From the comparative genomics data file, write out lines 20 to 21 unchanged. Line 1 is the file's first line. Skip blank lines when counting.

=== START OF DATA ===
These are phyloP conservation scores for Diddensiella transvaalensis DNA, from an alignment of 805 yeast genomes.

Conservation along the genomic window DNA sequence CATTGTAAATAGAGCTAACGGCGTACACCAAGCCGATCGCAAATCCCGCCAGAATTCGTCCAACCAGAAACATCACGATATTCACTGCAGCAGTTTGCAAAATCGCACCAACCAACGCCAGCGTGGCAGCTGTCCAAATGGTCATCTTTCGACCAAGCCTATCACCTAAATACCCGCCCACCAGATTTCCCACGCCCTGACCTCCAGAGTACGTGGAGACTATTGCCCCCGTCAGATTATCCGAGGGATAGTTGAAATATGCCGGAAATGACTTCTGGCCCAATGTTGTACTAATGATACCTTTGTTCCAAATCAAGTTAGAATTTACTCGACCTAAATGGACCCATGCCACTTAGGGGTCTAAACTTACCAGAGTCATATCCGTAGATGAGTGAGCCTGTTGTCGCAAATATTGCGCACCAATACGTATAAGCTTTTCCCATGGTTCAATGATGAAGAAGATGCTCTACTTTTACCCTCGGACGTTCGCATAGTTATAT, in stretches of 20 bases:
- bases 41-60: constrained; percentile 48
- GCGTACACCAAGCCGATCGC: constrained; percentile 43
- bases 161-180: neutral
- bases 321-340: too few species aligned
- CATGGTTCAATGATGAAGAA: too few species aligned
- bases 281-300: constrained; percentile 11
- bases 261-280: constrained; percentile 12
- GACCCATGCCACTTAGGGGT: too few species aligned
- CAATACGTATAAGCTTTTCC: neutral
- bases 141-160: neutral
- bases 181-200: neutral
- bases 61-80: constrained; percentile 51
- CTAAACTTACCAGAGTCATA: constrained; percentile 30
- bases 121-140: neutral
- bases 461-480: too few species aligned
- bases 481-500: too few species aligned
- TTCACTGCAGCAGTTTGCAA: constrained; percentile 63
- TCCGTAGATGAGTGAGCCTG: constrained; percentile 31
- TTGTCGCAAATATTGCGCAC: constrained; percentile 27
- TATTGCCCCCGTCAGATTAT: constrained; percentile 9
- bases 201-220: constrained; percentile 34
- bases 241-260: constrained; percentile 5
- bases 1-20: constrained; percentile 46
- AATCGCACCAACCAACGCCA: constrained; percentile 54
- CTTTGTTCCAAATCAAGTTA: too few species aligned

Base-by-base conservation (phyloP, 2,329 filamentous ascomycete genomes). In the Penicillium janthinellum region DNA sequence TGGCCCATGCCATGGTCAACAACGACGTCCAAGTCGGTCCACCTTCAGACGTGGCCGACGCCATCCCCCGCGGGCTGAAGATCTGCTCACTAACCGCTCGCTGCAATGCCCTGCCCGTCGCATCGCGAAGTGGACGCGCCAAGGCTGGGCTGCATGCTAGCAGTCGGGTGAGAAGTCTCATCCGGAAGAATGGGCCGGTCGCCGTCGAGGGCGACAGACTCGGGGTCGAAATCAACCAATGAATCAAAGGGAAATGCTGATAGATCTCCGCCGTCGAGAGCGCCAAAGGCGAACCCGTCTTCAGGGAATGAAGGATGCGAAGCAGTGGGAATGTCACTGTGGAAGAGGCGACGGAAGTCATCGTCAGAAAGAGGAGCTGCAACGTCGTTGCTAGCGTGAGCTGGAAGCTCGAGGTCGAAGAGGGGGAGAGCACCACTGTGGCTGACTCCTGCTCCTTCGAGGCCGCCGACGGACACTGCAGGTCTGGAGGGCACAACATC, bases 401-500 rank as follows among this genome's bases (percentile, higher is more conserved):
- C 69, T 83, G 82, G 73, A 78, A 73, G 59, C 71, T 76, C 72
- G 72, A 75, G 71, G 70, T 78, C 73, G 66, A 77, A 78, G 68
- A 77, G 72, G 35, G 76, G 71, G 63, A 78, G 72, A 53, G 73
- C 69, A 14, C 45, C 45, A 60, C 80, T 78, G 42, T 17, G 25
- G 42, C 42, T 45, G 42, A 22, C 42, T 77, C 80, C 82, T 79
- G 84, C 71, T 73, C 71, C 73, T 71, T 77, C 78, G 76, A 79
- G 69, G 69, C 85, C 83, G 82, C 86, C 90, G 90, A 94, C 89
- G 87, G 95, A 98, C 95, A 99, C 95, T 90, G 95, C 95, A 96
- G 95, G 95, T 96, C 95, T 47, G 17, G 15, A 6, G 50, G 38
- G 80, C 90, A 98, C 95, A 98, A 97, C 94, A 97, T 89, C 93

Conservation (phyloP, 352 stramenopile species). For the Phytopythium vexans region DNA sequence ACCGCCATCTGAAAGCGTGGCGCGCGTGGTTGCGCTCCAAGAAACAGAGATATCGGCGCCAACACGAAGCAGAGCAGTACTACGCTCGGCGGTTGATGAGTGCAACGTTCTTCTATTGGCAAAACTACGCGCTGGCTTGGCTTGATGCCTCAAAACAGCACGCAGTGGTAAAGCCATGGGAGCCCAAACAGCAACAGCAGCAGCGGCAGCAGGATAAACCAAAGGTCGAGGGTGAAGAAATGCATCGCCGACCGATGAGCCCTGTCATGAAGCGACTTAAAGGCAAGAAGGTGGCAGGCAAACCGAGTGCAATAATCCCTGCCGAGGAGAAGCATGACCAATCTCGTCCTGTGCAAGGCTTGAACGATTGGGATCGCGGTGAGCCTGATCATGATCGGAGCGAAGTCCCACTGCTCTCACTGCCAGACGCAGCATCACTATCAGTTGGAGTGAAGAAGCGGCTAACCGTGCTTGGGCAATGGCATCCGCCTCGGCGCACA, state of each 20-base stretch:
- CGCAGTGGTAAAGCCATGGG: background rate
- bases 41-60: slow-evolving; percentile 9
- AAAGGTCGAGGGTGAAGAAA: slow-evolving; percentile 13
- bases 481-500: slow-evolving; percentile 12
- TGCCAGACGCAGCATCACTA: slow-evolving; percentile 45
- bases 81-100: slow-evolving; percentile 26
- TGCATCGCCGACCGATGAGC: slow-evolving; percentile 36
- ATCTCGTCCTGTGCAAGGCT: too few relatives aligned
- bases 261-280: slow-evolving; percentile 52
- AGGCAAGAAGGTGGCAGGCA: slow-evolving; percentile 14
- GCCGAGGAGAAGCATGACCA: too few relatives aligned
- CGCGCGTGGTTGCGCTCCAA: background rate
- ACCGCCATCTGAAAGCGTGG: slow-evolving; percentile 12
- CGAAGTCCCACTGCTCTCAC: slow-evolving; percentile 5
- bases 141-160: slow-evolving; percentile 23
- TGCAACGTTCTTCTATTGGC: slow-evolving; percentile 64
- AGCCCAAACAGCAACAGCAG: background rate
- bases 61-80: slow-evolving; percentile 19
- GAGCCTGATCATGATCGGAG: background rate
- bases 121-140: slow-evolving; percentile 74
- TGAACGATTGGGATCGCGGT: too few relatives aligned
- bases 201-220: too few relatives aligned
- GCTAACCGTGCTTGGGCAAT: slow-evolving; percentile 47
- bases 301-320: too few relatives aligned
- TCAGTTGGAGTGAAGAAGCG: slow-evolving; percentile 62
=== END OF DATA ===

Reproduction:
- TCCGTAGATGAGTGAGCCTG: constrained; percentile 31
- TTGTCGCAAATATTGCGCAC: constrained; percentile 27